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Breakthrough Therapy Designation for Novel Immunotherapy

Posted by andreahgreif in The LLS Blog, 08 July 2014 · 2,244 views

Today we learned the exciting news that the FDA has granted Breakthrough Therapy designation for an investigational immunotherapy that LLS has played a significant role in helping to advance. The therapy, CTL019, also known as chimeric antigen receptor (CAR) therapy, is an approach that genetically engineers patients’ immune T cells and reintroduces them into the body to kill cancer cells. The work is being led by Carl June, M.D., at University of Pennsylvania, who, along with his team, LLS has been funding for more than 16 years with a commitment of more than $21 million through 2017.

The breakthrough designation puts the therapy on track for expedited review to bring it more quickly to patients.

The breakthrough designation is specifically for clinical trials testing the approach for pediatric and adult patients with relapsed or refractory acute lymphoblastic leukemia (ALL). Trials employing this approach are also under way for relapsed and refractory chronic lymphocytic leukemia (CLL), as well as for patients with non-Hodgkin lymphoma and myeloma.

CTL019 is the first genetically-engineered cancer immunotherapy to receive the breakthrough designation and only the fifth biologic agent so far.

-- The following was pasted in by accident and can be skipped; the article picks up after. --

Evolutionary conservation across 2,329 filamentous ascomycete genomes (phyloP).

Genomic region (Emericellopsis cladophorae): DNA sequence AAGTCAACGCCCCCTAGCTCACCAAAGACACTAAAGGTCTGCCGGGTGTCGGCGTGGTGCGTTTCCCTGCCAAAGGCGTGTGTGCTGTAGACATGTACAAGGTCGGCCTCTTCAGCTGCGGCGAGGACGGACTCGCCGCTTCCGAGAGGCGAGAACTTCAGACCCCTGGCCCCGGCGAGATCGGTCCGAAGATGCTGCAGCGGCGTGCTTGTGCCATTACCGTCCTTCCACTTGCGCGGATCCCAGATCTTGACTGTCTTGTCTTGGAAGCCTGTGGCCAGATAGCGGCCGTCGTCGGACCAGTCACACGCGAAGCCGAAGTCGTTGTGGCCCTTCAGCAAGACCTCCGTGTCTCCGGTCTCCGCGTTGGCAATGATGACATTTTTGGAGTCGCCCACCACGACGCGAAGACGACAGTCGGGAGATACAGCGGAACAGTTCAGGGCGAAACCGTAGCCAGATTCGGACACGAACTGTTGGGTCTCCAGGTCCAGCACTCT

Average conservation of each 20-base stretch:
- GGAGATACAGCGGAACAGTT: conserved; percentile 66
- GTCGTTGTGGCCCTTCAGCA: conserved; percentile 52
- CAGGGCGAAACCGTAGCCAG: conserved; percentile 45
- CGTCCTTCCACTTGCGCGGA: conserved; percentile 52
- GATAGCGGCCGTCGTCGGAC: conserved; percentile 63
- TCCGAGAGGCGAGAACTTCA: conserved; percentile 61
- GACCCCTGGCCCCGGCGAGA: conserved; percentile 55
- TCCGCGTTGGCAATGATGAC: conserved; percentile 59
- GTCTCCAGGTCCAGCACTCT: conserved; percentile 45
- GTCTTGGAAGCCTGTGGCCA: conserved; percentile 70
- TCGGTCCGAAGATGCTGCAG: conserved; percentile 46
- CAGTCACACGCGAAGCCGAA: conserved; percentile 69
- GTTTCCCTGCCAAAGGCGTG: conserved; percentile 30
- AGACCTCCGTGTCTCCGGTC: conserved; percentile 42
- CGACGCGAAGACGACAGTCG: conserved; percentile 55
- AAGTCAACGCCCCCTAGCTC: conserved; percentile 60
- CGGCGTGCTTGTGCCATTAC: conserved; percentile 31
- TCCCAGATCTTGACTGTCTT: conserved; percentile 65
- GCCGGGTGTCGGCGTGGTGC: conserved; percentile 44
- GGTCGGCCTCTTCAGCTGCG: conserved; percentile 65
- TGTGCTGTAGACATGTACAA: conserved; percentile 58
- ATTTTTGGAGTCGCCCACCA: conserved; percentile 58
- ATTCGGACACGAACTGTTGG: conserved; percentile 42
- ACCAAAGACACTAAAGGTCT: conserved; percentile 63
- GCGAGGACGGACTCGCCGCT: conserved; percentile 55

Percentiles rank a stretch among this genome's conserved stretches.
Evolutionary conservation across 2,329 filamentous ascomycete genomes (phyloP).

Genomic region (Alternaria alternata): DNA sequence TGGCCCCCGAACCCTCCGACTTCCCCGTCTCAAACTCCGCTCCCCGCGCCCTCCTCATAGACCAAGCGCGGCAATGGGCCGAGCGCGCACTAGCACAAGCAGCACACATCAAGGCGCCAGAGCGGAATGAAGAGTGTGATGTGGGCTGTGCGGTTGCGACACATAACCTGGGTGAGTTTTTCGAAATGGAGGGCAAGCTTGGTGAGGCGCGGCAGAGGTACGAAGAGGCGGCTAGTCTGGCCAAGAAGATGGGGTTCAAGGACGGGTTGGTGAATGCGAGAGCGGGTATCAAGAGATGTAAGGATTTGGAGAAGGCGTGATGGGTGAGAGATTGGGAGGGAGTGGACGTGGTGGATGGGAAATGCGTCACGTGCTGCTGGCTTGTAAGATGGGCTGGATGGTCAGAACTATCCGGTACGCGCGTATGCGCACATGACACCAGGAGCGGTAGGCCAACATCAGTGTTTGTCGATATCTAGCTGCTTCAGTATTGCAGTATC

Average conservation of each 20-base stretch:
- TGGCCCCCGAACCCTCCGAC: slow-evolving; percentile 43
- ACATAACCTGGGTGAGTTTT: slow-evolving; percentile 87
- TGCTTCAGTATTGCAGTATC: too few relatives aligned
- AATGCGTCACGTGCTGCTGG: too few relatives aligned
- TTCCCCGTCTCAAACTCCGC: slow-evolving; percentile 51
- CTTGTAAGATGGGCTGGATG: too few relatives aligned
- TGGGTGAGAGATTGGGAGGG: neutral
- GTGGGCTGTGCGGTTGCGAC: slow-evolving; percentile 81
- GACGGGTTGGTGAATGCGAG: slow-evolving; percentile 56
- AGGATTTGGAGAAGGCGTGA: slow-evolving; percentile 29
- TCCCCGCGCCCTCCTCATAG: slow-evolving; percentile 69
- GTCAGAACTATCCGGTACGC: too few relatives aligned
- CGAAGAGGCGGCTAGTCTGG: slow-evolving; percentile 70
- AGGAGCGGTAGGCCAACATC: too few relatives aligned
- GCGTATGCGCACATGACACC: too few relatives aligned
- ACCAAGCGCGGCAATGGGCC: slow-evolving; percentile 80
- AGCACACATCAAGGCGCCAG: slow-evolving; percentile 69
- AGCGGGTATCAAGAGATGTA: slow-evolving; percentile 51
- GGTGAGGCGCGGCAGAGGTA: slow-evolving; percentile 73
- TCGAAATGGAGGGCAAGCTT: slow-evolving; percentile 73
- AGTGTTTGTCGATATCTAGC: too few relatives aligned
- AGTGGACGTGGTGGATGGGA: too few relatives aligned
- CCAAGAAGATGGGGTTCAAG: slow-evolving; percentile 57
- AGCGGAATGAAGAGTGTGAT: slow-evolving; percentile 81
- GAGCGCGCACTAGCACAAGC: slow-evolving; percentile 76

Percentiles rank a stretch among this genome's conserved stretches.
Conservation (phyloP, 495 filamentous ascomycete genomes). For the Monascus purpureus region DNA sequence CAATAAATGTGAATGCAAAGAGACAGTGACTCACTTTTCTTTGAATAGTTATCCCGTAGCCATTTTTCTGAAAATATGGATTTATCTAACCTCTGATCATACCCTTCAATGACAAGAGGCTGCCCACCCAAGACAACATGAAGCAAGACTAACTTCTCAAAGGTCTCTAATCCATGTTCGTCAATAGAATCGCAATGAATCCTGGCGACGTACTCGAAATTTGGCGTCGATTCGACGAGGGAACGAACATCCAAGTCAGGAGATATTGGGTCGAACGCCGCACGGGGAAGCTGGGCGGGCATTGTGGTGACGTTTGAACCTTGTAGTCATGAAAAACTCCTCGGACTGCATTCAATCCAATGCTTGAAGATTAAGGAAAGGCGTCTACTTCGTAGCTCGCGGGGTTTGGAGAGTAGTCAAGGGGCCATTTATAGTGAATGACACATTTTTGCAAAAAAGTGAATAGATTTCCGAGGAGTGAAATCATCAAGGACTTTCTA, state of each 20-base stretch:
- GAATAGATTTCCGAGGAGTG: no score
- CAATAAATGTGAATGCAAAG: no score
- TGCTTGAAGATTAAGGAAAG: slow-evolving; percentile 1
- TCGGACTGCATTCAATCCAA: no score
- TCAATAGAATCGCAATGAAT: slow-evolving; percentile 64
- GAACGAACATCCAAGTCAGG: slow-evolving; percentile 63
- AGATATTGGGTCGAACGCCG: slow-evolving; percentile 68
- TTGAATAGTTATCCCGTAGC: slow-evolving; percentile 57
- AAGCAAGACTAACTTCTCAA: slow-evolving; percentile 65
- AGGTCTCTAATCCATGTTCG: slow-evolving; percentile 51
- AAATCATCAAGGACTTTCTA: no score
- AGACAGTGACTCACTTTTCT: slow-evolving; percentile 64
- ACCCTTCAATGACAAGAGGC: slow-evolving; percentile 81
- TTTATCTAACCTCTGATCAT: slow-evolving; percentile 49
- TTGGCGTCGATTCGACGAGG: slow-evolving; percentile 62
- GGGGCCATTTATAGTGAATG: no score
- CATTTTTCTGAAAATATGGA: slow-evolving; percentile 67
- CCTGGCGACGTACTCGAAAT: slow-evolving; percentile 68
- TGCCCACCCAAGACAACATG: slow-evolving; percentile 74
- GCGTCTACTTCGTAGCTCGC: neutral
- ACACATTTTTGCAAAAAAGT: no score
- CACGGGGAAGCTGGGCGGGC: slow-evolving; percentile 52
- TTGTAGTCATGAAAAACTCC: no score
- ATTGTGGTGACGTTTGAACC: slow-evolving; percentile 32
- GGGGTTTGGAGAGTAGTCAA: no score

Early-stage clinical trials at the Hospital of the University of Pennsylvania and the Children’s Hospital of Philadelphia have already shown encouraging results for CAR therapy. To date, 89 percent of ALL patients who were not responding to conventional therapies went into complete remission after receiving the engineered T cells.

During the 2013 annual meeting of the American Society of Hematology the Penn research team announced study results of the first 27 ALL patients (22 children and five adults) treated with CTL019. The first pediatric ALL patient to receive the Penn therapy celebrated the second anniversary of her cancer remission in May, and the first adult patient remains in remission one year after receiving the therapy. That first pediatric patient is Emily Whitehead, now 9, who LLS had the pleasure of hosting, along with her parents, at our conference, “Leading the Way to a World Without Blood Cancers,” in Washington D.C. in May.



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